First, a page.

A modest PEP0238 suggestion

Tim Peters tim.one at home.com
Wed Jul 25 11:43:24 CEST 2001

[Stephen Horne]
> How would you feel if you found out that installing your new wiz-bang
> application suddenly meant your bread-and-butter application broke.
> That is what can happen - someone gets a new application from a
> different supplier, updates their Python to use it and *BANG* - the
> existing app breaks.

How do you intend to package your apps?  On Windows, Python ships with the
Microsoft C runtime libraries it was tested with, to be sure that broken C
libraries on the user's machine can't hurt it.  This is common practice for
major Windows apps of all kinds -- it's basic defensive practice.

Similarly, you've got mostly yourself to blame if you don't ship your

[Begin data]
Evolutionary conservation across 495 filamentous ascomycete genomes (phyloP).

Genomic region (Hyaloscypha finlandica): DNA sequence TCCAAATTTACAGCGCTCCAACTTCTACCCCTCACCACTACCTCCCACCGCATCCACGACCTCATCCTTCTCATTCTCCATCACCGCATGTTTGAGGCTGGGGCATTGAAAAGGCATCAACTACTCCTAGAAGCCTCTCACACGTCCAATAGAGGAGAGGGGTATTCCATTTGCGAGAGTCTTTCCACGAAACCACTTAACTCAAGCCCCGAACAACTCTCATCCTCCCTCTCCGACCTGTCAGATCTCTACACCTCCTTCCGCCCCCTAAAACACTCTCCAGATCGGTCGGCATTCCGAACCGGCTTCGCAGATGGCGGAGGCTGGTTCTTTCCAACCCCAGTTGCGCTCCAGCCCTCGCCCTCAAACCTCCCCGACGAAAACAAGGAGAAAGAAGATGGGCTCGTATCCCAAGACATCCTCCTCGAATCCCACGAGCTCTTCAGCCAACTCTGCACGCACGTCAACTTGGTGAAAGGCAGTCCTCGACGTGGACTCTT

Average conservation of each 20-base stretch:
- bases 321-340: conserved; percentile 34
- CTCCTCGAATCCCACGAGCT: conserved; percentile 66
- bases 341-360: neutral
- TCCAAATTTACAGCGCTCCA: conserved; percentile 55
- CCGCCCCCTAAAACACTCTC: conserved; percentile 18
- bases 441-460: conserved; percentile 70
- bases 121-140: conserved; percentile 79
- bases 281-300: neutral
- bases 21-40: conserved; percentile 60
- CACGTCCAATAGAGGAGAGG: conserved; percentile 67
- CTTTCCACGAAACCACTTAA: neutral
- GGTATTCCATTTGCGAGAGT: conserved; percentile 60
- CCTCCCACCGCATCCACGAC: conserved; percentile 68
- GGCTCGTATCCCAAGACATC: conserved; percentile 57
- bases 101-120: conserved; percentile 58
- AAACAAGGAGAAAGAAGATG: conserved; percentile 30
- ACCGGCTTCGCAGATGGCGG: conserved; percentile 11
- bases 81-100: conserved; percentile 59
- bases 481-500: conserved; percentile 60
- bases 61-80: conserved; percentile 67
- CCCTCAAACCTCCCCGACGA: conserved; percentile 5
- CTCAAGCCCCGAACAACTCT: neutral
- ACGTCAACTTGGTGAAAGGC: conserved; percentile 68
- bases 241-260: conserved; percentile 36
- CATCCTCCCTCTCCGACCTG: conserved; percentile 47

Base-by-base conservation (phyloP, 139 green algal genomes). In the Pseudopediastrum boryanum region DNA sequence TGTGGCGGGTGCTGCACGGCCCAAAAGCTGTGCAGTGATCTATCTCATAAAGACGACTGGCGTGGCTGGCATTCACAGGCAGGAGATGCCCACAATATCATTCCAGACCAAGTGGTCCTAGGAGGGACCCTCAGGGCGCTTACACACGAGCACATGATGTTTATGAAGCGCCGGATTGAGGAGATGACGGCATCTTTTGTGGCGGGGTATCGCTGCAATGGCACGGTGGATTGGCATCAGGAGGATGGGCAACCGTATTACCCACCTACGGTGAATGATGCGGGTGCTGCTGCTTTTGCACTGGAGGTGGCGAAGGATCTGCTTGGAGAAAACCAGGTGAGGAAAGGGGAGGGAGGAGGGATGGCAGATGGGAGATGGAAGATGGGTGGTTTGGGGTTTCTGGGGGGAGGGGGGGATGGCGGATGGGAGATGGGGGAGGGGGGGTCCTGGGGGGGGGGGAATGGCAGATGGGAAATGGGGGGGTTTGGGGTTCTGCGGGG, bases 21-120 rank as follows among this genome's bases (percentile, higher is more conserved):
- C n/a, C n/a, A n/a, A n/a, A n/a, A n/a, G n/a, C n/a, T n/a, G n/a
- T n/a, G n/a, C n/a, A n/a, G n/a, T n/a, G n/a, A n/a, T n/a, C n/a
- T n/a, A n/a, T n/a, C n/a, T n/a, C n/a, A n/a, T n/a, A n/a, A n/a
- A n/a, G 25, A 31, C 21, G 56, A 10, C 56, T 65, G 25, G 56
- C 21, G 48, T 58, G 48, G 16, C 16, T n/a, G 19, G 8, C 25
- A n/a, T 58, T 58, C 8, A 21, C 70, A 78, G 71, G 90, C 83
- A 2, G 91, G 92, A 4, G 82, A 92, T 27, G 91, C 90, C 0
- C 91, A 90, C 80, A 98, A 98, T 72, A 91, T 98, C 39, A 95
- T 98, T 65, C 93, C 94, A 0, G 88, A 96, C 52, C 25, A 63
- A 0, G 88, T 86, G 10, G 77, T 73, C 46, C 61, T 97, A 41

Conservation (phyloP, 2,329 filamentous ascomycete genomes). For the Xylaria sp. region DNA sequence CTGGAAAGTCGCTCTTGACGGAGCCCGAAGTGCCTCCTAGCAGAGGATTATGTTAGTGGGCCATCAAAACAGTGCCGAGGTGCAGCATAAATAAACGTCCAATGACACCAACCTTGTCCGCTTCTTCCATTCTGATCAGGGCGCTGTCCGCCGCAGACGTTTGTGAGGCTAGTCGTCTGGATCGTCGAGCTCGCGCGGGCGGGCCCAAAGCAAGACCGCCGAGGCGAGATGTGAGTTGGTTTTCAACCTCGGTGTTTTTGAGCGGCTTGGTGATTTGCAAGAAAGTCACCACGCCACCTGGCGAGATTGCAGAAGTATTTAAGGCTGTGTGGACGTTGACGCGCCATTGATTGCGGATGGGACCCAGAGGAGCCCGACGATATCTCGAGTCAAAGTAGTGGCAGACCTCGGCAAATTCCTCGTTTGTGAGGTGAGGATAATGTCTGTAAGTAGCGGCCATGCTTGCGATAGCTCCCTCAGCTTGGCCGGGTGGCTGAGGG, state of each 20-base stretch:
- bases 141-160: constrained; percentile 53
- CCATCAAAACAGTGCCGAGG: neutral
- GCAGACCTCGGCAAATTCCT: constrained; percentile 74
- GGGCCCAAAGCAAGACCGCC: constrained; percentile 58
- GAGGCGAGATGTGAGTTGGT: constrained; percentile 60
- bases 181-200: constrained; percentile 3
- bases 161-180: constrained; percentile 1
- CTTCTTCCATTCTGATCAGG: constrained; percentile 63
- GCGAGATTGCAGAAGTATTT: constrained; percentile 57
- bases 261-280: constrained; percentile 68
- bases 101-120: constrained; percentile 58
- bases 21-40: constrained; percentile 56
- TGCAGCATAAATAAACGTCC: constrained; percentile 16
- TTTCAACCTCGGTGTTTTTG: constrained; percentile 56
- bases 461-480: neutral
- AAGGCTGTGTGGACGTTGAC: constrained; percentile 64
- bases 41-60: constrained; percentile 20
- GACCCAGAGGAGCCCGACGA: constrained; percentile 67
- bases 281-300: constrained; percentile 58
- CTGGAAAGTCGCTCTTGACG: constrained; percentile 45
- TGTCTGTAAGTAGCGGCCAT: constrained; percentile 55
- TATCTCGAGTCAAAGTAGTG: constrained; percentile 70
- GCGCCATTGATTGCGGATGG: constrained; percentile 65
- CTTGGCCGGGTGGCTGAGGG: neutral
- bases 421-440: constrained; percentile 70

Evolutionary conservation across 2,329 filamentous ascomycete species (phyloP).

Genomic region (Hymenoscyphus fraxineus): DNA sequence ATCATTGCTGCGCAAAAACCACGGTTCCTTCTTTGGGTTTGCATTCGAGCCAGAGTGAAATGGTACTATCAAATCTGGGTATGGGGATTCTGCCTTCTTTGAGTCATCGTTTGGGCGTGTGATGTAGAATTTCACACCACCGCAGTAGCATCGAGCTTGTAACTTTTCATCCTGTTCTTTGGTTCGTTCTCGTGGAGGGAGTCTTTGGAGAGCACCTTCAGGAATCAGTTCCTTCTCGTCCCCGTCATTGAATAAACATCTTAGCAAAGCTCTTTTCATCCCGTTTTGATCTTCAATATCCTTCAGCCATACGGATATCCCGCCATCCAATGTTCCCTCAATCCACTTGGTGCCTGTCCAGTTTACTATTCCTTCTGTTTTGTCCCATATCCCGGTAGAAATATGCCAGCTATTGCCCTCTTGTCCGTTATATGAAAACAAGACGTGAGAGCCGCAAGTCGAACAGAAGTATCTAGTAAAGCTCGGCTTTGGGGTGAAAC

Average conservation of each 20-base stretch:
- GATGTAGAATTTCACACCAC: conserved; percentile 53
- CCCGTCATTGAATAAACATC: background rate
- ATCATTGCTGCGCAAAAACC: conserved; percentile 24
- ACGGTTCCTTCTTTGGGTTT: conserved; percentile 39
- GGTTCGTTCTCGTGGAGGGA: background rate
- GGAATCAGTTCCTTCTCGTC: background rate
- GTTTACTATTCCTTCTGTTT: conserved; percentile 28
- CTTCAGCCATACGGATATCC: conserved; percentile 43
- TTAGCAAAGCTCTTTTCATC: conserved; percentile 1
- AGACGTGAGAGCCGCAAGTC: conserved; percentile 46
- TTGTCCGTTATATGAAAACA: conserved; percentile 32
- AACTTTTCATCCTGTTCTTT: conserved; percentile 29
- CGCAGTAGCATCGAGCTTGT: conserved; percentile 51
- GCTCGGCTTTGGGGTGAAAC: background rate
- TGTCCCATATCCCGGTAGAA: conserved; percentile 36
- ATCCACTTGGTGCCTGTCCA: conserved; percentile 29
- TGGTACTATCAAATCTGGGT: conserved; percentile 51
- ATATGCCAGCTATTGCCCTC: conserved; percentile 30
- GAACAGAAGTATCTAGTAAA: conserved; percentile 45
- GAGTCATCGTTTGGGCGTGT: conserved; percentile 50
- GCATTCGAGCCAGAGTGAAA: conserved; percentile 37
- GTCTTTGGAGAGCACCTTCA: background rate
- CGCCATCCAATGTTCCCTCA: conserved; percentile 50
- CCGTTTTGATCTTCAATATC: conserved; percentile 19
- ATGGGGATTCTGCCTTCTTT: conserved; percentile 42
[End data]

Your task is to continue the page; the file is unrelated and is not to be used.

bread-and-butter Python apps with the versions of Python they were tested
with.  It's not like you can *expect* your customers to have Python already
installed:  you have to ship *some* version of Python with your apps.  It's
little additional work from there to isolate your version of Python from
whatever other versions they may already have installed  -- or may ever
install in the future.

Dead serious apps don't take chances, and there are no restrictions in the
Python license on redistributing it with your apps.  If you don't isolate
your app from user whims, there's no guarantee it will continue to work even
if they install a single bugfix to a shared Python.  I don't know which OS
you're targeting, but it doesn't sound like you've thought about the big
picture here, be it Linux or Windows.  The more important the app, the more
important to cover your butt, and even pure bugfixes can break code that
relied on accidents.

test-what-you-ship-and-ship-what-you-test-ly y'rs  - tim

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